Mar. 28 2014
Daniel Adugbo, DailyTrust
Oil theft looks set to push Nigeria off its spot as top African crude oil exporter in May and exports could fall to their lowest since records began in 2009, data indicated yesterday.
Nigerian exports in May are set to be at around 1.59 million barrels per day (bpd) excluding the Forcados and Ebok grades of crude oil, which had still not emerged.
Exports are far below the highs above 2.2 million bpd reached in 2011 and the May figure is set to fall beneath the exports of Angola, which is usually the continent’s second largest exporter.
Angolan exports in May were set to be 1.67 million bpd, a provisional shipping list indicated.
Production of the Forcados grade has been hit by underwater pipeline leakage due to oil theft which led operator Shell to declare force majeure on the grade this week.
The problems affecting Forcados are the latest in a string of theft-related outages at major Nigerian grades, with Bonny Light production severely affected for much of last year.
Already, severe attacks the country suffered on its critical export pipeline system in 2013 have led to a loss of about 300,000 barrels of oil per day or N1.8 trillion, Group Managing Director of state-owned oil company, NNPC, Engr Andrew Yakubu said at the recently concluded oil and gas conference.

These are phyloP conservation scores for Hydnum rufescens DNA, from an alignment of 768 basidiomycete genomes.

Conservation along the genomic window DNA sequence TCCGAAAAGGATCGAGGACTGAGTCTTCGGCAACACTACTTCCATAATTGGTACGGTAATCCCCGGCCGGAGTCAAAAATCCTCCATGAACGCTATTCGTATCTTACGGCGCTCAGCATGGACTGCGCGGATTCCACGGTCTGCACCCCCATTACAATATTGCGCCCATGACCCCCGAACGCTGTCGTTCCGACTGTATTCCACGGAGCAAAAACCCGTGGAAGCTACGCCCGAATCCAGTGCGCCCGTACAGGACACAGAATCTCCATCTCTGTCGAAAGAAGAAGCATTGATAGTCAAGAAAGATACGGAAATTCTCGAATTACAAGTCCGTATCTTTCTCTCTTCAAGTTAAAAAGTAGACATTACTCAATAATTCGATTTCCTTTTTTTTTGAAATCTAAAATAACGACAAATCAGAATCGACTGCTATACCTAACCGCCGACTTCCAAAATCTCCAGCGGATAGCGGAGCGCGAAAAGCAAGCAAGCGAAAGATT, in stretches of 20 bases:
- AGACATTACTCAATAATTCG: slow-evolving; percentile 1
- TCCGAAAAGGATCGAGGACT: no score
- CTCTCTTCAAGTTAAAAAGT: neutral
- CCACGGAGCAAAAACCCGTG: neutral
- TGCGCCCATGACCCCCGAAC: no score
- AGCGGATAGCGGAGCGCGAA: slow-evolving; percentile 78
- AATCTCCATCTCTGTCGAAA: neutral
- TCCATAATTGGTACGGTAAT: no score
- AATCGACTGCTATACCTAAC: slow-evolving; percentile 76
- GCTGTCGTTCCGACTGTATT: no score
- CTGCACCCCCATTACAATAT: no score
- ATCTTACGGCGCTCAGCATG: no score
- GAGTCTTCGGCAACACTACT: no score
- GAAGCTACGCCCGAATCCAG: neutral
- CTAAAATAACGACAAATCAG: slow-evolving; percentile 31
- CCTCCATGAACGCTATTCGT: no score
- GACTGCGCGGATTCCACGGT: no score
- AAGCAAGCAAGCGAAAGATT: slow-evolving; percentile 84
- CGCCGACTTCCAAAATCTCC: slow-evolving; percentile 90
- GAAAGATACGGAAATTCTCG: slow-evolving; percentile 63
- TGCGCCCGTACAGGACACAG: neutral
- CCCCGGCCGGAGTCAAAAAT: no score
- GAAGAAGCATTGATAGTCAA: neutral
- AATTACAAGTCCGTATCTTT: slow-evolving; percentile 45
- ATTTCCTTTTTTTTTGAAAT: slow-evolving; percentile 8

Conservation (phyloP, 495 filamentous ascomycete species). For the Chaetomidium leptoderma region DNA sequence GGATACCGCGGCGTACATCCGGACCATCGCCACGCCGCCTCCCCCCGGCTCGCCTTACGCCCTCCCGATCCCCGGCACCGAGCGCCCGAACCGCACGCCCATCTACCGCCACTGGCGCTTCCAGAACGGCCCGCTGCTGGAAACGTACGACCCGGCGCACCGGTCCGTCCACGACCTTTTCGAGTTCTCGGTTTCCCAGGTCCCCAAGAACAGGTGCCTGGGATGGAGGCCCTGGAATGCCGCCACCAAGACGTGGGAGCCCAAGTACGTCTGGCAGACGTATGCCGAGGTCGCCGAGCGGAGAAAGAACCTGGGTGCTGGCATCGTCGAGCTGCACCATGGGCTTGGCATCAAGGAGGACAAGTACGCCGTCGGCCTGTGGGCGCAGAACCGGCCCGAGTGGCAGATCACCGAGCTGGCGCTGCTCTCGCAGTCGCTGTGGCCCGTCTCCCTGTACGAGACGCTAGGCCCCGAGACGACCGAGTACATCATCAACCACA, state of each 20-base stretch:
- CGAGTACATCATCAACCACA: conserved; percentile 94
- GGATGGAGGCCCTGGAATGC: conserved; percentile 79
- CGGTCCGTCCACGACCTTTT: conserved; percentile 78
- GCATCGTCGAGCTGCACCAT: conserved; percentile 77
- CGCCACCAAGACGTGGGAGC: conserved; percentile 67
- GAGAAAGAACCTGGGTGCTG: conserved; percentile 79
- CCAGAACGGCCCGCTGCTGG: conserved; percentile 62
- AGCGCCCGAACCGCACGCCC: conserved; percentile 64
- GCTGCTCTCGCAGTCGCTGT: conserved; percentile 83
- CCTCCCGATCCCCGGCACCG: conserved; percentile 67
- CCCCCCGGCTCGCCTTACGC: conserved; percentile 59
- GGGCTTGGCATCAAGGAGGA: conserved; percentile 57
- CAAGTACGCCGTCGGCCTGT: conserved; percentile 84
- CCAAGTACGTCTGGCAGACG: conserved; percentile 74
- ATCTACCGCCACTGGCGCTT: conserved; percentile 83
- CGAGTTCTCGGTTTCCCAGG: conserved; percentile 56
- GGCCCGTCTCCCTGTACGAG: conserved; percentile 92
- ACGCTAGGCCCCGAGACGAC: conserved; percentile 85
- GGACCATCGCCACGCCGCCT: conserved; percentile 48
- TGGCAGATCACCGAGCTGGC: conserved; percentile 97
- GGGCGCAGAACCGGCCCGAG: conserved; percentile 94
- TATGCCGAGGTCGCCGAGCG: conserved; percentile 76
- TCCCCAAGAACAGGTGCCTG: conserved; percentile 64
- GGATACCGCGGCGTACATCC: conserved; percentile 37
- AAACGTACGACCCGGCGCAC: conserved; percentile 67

These losses due to shut down in production are equivalent to the total production of Equatorial Guinea and larger than the entire production of Ghana, Congo Brazzaville, Cameroun and Gabon put together.
Similar challenge confronts Shell, Nigeria’s oldest energy company, forcing the company to remove around 300 such connections on oil infrastructure which led to production systems shut down in 2013, Vice President Nigeria and Gabon Shell Upstream International, Mr. Markus Droll, said.
With production levels hovering around 2.2 million bpd, planned exports in April were initially seen at 1.73 million bpd, but were revised up to 1.86 million bpd after additional Bonny Light cargoes were added.
Traders said that it was likely that there would be no exports of Forcados for May, although should the pipeline be fixed soon there could yet be a small volume of this grade, which could push shipments above Angolan levels.